Counterfeiting is a growing and pervasive problem across all industries. However, in the electronics, consumer products, food, pharmaceutical, medical devices, aerospace, defense, and automotive industries it is particularly frightening because it threatens consumer health and safety, as well as corporate profits and brand equity. Counterfeiting is increasing worldwide, with counterfeiters using increasingly more sophisticated techniques and consumers purchasing more goods online. The value of counterfeit products was expected to reach $1 trillion globally in 2010, according to the International Chamber of Commerce and World Customs Organization.
Use of Anti-Counterfeiting and Brand Protection (ABP) technologies and methodologies is especially important for manufacturers if counterfeit versions of their products could pose a risk to consumer health or safety; compromise brand equity; result in lost revenues; or increase their liability risks. It is very difficult for legitimate manufacturers to keep pace with the increasingly sophisticated techniques and methodologies counterfeiters are employing.
Here are some of the current trends ARC sees in this area:
- The market for ABP technologies is growing; the US government has found that counterfeiting and economic improvements increase in parallel and will continue to increase as the economy improves into 2011. Therefore, the need for manufacturers to add more ABP technologies and techniques will increase.
- The Internet is one of the largest drivers for counterfeit products – and this trend will continue.
- More and more companies are forming dedicated brand protection teams focused on deterring counterfeits through the supply chain. Companies can no longer rely on disparate organizations to tackle this problem.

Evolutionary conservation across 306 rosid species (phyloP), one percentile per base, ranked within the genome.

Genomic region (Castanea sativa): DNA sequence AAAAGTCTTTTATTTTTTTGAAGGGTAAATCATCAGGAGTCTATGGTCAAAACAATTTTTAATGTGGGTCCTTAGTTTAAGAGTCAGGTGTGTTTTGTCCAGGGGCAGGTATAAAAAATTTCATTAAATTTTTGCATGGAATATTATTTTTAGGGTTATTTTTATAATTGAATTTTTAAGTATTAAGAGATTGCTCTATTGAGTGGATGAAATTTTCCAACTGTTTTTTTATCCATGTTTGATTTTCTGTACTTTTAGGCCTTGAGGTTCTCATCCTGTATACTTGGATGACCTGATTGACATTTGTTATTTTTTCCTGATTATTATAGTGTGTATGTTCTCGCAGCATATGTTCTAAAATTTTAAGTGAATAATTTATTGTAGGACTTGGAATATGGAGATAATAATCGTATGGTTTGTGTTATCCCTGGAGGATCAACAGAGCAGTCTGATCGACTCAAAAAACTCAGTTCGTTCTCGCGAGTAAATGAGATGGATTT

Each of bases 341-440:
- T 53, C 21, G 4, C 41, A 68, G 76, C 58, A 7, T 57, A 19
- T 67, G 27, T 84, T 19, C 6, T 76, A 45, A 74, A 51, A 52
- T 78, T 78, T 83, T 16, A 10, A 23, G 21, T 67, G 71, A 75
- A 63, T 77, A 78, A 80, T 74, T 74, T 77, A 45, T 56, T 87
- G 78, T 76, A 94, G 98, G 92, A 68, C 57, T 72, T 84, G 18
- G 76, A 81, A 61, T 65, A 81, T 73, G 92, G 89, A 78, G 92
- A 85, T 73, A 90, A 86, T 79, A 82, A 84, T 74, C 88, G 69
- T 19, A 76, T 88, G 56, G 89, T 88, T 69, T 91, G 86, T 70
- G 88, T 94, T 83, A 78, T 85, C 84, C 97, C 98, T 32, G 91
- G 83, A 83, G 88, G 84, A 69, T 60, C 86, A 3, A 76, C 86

- In an effort to secure their supply chains, companies are becoming more focused in how they deploy ABP technologies, methodologies, and strategies.
- The volume of products stolen along the supply chain (such as in tractor-trailers) is on the rise.
- Along with ABP, the industry is seeing an increase in the number and volume of recalled or diverted products; these problems need to be addressed using similar strategies, technologies, and methodologies.
Based on these trends, ARC does not believe that it will be possible for manufacturers to keep up with the increase in counterfeit products and maintain the security of their supply chains without addressing ABP in a multi-faceted fashion with focused brand protection teams and continuous vigilance, improvements, communication and updates.
ARC is hosting an Anti-Counterfeiting and Brand Protection Workshop and seminar February 7-8 at our 15th Annual Executive World Industry Forum in Orlando, FL. This is a must-attend event if you’re interested in learning more about the latest strategies, tactics, approaches, risks and technologies for securing your supply chains against counterfeit or diverted products. Session speakers include:
- Dennis Fetting, National Program Manager and Senior Special Agent, Homeland Security Investigations, US Department of Homeland Security
- Ron Guido, Vice President, Global Brand Protection & Supply Chain Integrity, Johnson and Johnson
- Camilla Herron, Brand Protection Manager, Monster Cable Products
- Martin Kenner, Global Technical Director, Security Systems Division, 3M
- Eduardo Salas González, Project Manager, British American Tobacco
- Craig Casto, Global Leader for RFID, GPS, Auto ID, Dow Chemical Company
Visit the website for the complete list of speakers and registration details. You can also contact me directly at email@example.com if you have any questions or comments.
I hope to see you in Orlando!
Janice Abel is a principal consultant in ARC’s regulated industry group. She performs research and provides consulting services for ARC’s clients in the pharmaceuticals, biotechnology, medical devices, food, beverages, consumer packaged goods, and other regulated industries.
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